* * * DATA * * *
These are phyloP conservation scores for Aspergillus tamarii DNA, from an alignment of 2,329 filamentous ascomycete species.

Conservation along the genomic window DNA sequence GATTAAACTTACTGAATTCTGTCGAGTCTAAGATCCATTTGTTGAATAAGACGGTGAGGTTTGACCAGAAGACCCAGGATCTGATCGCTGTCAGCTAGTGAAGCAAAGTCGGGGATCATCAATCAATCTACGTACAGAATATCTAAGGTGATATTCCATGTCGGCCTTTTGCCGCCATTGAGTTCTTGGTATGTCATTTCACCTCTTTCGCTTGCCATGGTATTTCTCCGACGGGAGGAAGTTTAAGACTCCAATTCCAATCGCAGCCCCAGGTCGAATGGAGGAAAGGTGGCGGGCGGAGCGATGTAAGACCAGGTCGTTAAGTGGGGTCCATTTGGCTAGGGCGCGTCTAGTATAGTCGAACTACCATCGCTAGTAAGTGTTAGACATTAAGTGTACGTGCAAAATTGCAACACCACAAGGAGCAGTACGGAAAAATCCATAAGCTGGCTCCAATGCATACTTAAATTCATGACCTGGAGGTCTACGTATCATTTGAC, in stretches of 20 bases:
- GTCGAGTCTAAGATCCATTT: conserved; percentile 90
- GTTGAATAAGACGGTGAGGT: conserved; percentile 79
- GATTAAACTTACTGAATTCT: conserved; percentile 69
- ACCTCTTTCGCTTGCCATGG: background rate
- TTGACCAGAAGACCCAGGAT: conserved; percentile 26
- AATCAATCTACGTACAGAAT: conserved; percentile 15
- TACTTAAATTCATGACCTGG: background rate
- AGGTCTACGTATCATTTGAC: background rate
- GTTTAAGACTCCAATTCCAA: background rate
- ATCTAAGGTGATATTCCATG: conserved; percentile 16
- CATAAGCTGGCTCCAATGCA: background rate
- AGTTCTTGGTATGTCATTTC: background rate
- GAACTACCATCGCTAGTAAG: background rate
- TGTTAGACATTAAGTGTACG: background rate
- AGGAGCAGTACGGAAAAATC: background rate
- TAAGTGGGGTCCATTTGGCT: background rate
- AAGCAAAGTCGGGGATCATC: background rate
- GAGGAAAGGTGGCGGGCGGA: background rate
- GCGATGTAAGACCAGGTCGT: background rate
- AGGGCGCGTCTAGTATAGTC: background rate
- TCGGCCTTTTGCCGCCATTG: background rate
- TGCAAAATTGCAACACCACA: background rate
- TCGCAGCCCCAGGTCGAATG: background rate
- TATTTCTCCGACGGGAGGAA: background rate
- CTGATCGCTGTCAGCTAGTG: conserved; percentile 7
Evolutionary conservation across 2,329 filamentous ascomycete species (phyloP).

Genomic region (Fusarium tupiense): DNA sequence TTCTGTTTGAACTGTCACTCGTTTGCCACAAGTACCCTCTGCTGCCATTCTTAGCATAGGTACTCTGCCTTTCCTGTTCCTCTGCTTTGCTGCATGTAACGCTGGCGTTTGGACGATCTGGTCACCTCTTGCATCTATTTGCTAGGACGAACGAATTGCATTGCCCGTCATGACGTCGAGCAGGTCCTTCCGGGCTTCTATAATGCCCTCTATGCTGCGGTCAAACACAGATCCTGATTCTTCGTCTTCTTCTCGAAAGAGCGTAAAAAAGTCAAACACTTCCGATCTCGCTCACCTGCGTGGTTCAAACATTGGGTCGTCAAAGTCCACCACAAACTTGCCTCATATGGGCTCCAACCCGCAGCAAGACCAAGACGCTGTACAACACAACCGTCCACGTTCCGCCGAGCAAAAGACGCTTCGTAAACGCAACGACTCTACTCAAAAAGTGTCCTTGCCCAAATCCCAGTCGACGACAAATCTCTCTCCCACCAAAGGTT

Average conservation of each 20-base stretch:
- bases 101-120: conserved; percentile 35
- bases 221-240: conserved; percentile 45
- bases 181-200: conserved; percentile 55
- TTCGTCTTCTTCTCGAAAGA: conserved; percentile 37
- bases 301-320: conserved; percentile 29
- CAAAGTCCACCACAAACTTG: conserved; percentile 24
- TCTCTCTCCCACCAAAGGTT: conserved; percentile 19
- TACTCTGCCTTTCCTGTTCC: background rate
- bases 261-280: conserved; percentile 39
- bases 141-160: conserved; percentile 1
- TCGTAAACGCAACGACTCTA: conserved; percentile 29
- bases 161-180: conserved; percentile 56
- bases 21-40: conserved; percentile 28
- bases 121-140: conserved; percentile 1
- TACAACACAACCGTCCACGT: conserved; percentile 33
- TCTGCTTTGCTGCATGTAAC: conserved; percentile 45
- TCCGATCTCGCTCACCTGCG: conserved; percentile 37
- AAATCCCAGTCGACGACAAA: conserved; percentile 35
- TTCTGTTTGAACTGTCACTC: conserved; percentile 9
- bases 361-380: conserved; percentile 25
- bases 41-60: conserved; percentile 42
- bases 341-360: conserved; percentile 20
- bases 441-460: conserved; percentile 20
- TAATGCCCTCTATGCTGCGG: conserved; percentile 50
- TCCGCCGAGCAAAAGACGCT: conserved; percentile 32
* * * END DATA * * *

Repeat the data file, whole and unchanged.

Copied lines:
These are phyloP conservation scores for Aspergillus tamarii DNA, from an alignment of 2,329 filamentous ascomycete species.

Conservation along the genomic window DNA sequence GATTAAACTTACTGAATTCTGTCGAGTCTAAGATCCATTTGTTGAATAAGACGGTGAGGTTTGACCAGAAGACCCAGGATCTGATCGCTGTCAGCTAGTGAAGCAAAGTCGGGGATCATCAATCAATCTACGTACAGAATATCTAAGGTGATATTCCATGTCGGCCTTTTGCCGCCATTGAGTTCTTGGTATGTCATTTCACCTCTTTCGCTTGCCATGGTATTTCTCCGACGGGAGGAAGTTTAAGACTCCAATTCCAATCGCAGCCCCAGGTCGAATGGAGGAAAGGTGGCGGGCGGAGCGATGTAAGACCAGGTCGTTAAGTGGGGTCCATTTGGCTAGGGCGCGTCTAGTATAGTCGAACTACCATCGCTAGTAAGTGTTAGACATTAAGTGTACGTGCAAAATTGCAACACCACAAGGAGCAGTACGGAAAAATCCATAAGCTGGCTCCAATGCATACTTAAATTCATGACCTGGAGGTCTACGTATCATTTGAC, in stretches of 20 bases:
- GTCGAGTCTAAGATCCATTT: conserved; percentile 90
- GTTGAATAAGACGGTGAGGT: conserved; percentile 79
- GATTAAACTTACTGAATTCT: conserved; percentile 69
- ACCTCTTTCGCTTGCCATGG: background rate
- TTGACCAGAAGACCCAGGAT: conserved; percentile 26
- AATCAATCTACGTACAGAAT: conserved; percentile 15
- TACTTAAATTCATGACCTGG: background rate
- AGGTCTACGTATCATTTGAC: background rate
- GTTTAAGACTCCAATTCCAA: background rate
- ATCTAAGGTGATATTCCATG: conserved; percentile 16
- CATAAGCTGGCTCCAATGCA: background rate
- AGTTCTTGGTATGTCATTTC: background rate
- GAACTACCATCGCTAGTAAG: background rate
- TGTTAGACATTAAGTGTACG: background rate
- AGGAGCAGTACGGAAAAATC: background rate
- TAAGTGGGGTCCATTTGGCT: background rate
- AAGCAAAGTCGGGGATCATC: background rate
- GAGGAAAGGTGGCGGGCGGA: background rate
- GCGATGTAAGACCAGGTCGT: background rate
- AGGGCGCGTCTAGTATAGTC: background rate
- TCGGCCTTTTGCCGCCATTG: background rate
- TGCAAAATTGCAACACCACA: background rate
- TCGCAGCCCCAGGTCGAATG: background rate
- TATTTCTCCGACGGGAGGAA: background rate
- CTGATCGCTGTCAGCTAGTG: conserved; percentile 7
Evolutionary conservation across 2,329 filamentous ascomycete species (phyloP).

Genomic region (Fusarium tupiense): DNA sequence TTCTGTTTGAACTGTCACTCGTTTGCCACAAGTACCCTCTGCTGCCATTCTTAGCATAGGTACTCTGCCTTTCCTGTTCCTCTGCTTTGCTGCATGTAACGCTGGCGTTTGGACGATCTGGTCACCTCTTGCATCTATTTGCTAGGACGAACGAATTGCATTGCCCGTCATGACGTCGAGCAGGTCCTTCCGGGCTTCTATAATGCCCTCTATGCTGCGGTCAAACACAGATCCTGATTCTTCGTCTTCTTCTCGAAAGAGCGTAAAAAAGTCAAACACTTCCGATCTCGCTCACCTGCGTGGTTCAAACATTGGGTCGTCAAAGTCCACCACAAACTTGCCTCATATGGGCTCCAACCCGCAGCAAGACCAAGACGCTGTACAACACAACCGTCCACGTTCCGCCGAGCAAAAGACGCTTCGTAAACGCAACGACTCTACTCAAAAAGTGTCCTTGCCCAAATCCCAGTCGACGACAAATCTCTCTCCCACCAAAGGTT

Average conservation of each 20-base stretch:
- bases 101-120: conserved; percentile 35
- bases 221-240: conserved; percentile 45
- bases 181-200: conserved; percentile 55
- TTCGTCTTCTTCTCGAAAGA: conserved; percentile 37
- bases 301-320: conserved; percentile 29
- CAAAGTCCACCACAAACTTG: conserved; percentile 24
- TCTCTCTCCCACCAAAGGTT: conserved; percentile 19
- TACTCTGCCTTTCCTGTTCC: background rate
- bases 261-280: conserved; percentile 39
- bases 141-160: conserved; percentile 1
- TCGTAAACGCAACGACTCTA: conserved; percentile 29
- bases 161-180: conserved; percentile 56
- bases 21-40: conserved; percentile 28
- bases 121-140: conserved; percentile 1
- TACAACACAACCGTCCACGT: conserved; percentile 33
- TCTGCTTTGCTGCATGTAAC: conserved; percentile 45
- TCCGATCTCGCTCACCTGCG: conserved; percentile 37
- AAATCCCAGTCGACGACAAA: conserved; percentile 35
- TTCTGTTTGAACTGTCACTC: conserved; percentile 9
- bases 361-380: conserved; percentile 25
- bases 41-60: conserved; percentile 42
- bases 341-360: conserved; percentile 20
- bases 441-460: conserved; percentile 20
- TAATGCCCTCTATGCTGCGG: conserved; percentile 50
- TCCGCCGAGCAAAAGACGCT: conserved; percentile 32